On the paradise island of Maui in the Hawaiian archepeligo, a small farm nestles at the foot of the Mauna Kahālāwai, a mountain range where – it is said – the gods reside. On the luxuriant viridian hillside, cacao pods ripen gently on trees first imported by German immigrants in the 19th century and, complemented by the sugar cane grown (until recently) on the island, conditions are perfect for the creation of that staple treat: chocolate. Birthchild of a passion project, Maui Ku‘ia Estate Chocolate now cultivates between 6000 and 7000 trees to produce its signature wares, elegantly packaged in luscious myrtle green wrappers accented in gold.
And, for the purposes of this article, it is the packaging rather than the chocolate per se that captured our interest. In a past article we wrote about the ways in which innovative materials are being used in the engineering of a new generation of biodegradable food packaging. We discussed options like WikiCells that use of plant-based particles combined with alginate to form an edible wrapping for produce, yoghurt, cheese, ice cream and beverages, and also the transparent biologically-active film created by the UK’s Pepceuticals that is intended primarily for meat packaging. We also outlined the role of the Food and Drug Administration (FDA) in regulating these new products by ensuring that all ingredients used in their manufacture conform to the ‘Generally Recognized as Safe’ or ‘GRAS’ guidelines.
Which is all well and good but what about consumables that do not lend themselves to the ‘washable, non-permeable electrostatic gel’ of WikiCells or the antimicrobial peptide formulation of the Pepceuticals alternative? What, for example, can purveyors of artisanal food items – such as Maui’s chocolate offerings – do to address the problem of wrapper waste? After all, it would be a culinarily adventurous cocoa devotee who would opt for a square of silky 65% dark chocolate encapsulated in a film derived from seaweed.
Although we reached out for additional information, the company was unable to respond in time for publication but, if this timeline for biodegradability is indeed correct, it could signal to other food producers that an alternative to traditional recycling exists on an island already struggling to handle the discarded bounty of the thousands of annual visitors who buoy the economy. We will wait to evaluate the success of this venture…
And it is scarcely a problem only for a small island in the middle of the Pacific Ocean. According to data from the Environmental Protection Agency (EPA), in the US alone more than 267.8 million tons of garbage are created annually, with 67.2 million tons thereof being recyclable materials. Figures for 2017 (the most recent available) show the breakdown of these almost 68 million tons as being primarily corrugated boxes (28.8 million tons), mixed nondurable paper products (9.9 million tons), newspapers/mechanical papers (4.2 million tons), glass containers (3 million tons), wood packaging (3 million tons), and mixed paper containers and packaging (1.3 million tons).(1) Interestingly, these figures demonstrate that the scale of consumer recycling of packaging – including food packaging – is on the increase. Again, data from the EPA show a rise in domestic recycling from ‘just over 6 percent of MSW [Municipal Solid Waste – aka ‘trash’] generated in 1960 to about 10 percent in 1980, to 16 percent in 1990, to about 29 percent in 2000, and to over 35 percent in 2017.’(2) On a per capita basis, this uptick equates to an increase in the recycling of paper and paperboard products from 17% in 1960 to 66% in 2017, and the 2% of glass products recycled in 1960 rose to 27% in recent years.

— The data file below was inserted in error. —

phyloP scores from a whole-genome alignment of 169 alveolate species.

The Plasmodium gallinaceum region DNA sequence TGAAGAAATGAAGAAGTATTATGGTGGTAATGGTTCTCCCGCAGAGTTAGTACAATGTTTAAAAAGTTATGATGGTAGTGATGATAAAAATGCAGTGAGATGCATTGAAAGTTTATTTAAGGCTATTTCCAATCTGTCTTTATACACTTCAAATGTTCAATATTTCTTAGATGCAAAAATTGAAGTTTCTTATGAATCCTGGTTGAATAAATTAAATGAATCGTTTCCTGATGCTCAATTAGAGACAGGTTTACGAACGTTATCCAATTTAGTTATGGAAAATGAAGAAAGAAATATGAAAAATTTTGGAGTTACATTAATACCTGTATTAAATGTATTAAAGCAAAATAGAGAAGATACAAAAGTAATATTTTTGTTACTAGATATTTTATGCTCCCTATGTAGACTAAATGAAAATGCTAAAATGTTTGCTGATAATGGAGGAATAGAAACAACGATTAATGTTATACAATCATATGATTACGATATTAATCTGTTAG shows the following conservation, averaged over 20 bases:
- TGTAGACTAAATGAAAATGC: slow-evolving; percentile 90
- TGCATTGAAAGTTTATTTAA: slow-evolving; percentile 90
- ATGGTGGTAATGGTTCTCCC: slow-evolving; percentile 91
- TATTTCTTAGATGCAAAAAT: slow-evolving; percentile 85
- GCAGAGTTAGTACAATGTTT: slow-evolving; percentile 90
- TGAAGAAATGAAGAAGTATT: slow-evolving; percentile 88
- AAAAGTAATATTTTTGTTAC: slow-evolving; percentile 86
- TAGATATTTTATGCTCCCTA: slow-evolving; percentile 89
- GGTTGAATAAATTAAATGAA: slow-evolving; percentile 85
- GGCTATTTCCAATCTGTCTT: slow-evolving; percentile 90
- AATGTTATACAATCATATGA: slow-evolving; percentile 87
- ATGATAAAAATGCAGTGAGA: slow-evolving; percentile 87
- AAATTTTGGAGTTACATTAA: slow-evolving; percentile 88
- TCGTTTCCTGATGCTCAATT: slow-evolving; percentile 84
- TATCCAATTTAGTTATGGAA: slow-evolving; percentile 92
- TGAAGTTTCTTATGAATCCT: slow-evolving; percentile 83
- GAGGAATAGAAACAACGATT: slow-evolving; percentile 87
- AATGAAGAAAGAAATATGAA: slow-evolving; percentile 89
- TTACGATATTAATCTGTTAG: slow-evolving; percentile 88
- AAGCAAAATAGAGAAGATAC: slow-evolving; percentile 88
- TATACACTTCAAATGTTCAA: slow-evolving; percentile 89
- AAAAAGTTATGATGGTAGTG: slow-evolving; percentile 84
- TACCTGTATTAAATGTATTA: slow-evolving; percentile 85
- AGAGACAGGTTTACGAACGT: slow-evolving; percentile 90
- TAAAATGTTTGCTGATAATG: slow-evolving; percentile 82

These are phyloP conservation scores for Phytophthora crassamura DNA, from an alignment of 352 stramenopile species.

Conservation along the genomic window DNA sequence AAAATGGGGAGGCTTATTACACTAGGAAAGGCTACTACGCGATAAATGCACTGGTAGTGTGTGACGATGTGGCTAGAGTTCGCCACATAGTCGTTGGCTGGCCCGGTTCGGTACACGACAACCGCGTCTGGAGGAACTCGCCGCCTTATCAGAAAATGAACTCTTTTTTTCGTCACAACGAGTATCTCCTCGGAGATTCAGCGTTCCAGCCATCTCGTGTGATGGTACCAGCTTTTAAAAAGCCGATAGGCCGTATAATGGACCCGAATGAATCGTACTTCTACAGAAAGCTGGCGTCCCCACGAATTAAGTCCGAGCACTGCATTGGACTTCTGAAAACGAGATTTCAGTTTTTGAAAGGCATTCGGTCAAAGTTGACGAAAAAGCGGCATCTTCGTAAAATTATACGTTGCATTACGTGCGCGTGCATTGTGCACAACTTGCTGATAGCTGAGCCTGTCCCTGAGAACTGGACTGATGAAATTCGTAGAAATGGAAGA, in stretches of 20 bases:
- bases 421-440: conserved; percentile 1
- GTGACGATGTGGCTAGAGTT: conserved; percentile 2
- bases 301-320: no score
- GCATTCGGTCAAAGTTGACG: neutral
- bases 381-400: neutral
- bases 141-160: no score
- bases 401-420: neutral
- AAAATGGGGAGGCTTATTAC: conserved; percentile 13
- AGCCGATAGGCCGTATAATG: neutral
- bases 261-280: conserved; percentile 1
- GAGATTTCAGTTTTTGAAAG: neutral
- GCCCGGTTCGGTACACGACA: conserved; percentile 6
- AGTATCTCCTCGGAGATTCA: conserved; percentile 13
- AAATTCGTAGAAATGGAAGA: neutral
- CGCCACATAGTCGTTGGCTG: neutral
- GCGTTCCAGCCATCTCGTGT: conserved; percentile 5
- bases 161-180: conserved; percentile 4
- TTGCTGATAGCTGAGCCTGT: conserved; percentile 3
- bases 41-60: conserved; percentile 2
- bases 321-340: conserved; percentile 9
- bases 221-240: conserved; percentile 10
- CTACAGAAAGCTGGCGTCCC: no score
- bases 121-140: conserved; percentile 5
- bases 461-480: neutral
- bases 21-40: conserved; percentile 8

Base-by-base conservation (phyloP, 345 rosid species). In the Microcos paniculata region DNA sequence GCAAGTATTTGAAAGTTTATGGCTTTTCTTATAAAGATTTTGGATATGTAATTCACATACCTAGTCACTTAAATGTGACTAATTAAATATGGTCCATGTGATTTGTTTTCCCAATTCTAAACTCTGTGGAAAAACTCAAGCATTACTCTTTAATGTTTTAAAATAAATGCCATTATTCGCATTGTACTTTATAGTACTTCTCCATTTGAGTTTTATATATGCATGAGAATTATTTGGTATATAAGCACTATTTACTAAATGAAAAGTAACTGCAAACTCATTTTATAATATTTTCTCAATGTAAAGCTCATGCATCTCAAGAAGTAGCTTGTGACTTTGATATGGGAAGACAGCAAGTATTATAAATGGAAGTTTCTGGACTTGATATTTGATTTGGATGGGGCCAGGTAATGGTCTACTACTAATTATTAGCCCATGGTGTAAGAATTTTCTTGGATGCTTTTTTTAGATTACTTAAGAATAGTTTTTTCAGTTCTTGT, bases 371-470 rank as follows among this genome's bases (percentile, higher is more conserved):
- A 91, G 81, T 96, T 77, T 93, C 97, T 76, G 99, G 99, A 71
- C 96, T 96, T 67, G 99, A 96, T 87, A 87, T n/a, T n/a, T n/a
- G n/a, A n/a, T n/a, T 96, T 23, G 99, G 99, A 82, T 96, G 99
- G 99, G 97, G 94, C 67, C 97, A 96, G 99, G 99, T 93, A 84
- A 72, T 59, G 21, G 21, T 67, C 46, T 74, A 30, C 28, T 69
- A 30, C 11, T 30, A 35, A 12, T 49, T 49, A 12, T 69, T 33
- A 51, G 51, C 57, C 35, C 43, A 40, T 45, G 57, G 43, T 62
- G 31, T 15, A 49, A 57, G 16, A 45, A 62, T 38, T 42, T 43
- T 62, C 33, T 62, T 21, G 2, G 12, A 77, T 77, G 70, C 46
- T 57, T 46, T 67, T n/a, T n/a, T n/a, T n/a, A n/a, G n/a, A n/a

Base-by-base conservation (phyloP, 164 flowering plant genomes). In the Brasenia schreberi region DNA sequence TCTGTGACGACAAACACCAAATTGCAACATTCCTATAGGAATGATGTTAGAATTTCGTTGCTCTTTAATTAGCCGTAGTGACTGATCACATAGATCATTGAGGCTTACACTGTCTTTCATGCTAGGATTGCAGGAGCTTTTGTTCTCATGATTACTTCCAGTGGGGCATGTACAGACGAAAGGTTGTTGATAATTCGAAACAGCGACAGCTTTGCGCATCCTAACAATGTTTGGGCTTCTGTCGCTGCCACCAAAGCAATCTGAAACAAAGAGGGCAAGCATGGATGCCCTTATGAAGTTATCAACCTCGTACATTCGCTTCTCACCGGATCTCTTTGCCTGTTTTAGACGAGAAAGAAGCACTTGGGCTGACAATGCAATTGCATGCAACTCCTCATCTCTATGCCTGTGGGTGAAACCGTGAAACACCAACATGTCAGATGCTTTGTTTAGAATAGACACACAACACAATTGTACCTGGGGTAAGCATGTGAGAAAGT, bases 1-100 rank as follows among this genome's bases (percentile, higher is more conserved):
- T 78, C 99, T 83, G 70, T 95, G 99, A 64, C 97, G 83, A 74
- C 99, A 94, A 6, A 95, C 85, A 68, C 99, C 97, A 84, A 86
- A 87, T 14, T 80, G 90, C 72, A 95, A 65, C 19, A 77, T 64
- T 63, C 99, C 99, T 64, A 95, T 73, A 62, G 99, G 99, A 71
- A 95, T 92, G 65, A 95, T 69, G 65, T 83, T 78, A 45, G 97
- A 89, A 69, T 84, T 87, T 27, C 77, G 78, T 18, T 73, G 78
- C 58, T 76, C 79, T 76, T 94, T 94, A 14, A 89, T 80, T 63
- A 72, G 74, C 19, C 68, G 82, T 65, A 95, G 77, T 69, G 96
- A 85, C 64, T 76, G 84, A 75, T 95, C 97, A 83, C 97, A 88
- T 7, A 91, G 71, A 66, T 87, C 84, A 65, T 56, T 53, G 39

Despite the attempts by certain agencies to greenwash the situation not all glass, paper, aluminum, or plastic products – those materials that make up the majority of food packages – end up at recycling centers. Let’s take a closer look at their future beyond the blue recycling bin…
The EPA’s Environmental Benefits Table lists 44.17 million tons of paper and paperboard products as being recycled in 2017.(3) However, it also indicates that 4.49 million tons were disposed of by ‘energy recovery from combustion’ – in effect, incinerated. As a key component of non-hazardous waste management hierarchy, energy recovery from combustion sees material turned to ash in a combustion chamber, with the concomitant release of energy heating water to drive a turbine engine that produces electricity. The resultant ashes are removed to a ‘high-efficiency baghouse filtering system [that] captures particulates [which] are transported by an enclosed conveyor system to the ash discharger. [Once wetted they are] loaded into covered, leak-proof trucks and taken to a landfill designed to protect against groundwater contamination.’(4)
When it comes to glass products, however, the percentage of potentially recyclable materials given a second chance was significantly lower. Again, using the EPA’s 2017 figures, only 3.03 million tons of glass were recycled, whereas more than twice that amount – 6.87 million tons – found its way into landfills. Clearly, this is not good enough although it does pale in comparison to the situation of plastics, with only 2.96 million tons recycled and 26.82 million tons consigned to landfills.(5) Furthermore, as critics have noted, even the recycling of plastics is problematic insofar as recycling very often means downcycling – also known as ‘cascading.’ Downcycling is the process of deconstructing the original item – an example would be Styrofoam packing peanuts – into its component parts and creating a second generation of products therefrom. In the case of the plastic polymer polystyrene, aka Styrofoam, the ‘green’ peanuts are composed of 70% recycled materials and may be re-used many times. However, in general, the resultant items are often inferior in quality and functionality and, upon each iteration of the cycle, become increasingly less viable until they too are consigned to landfills.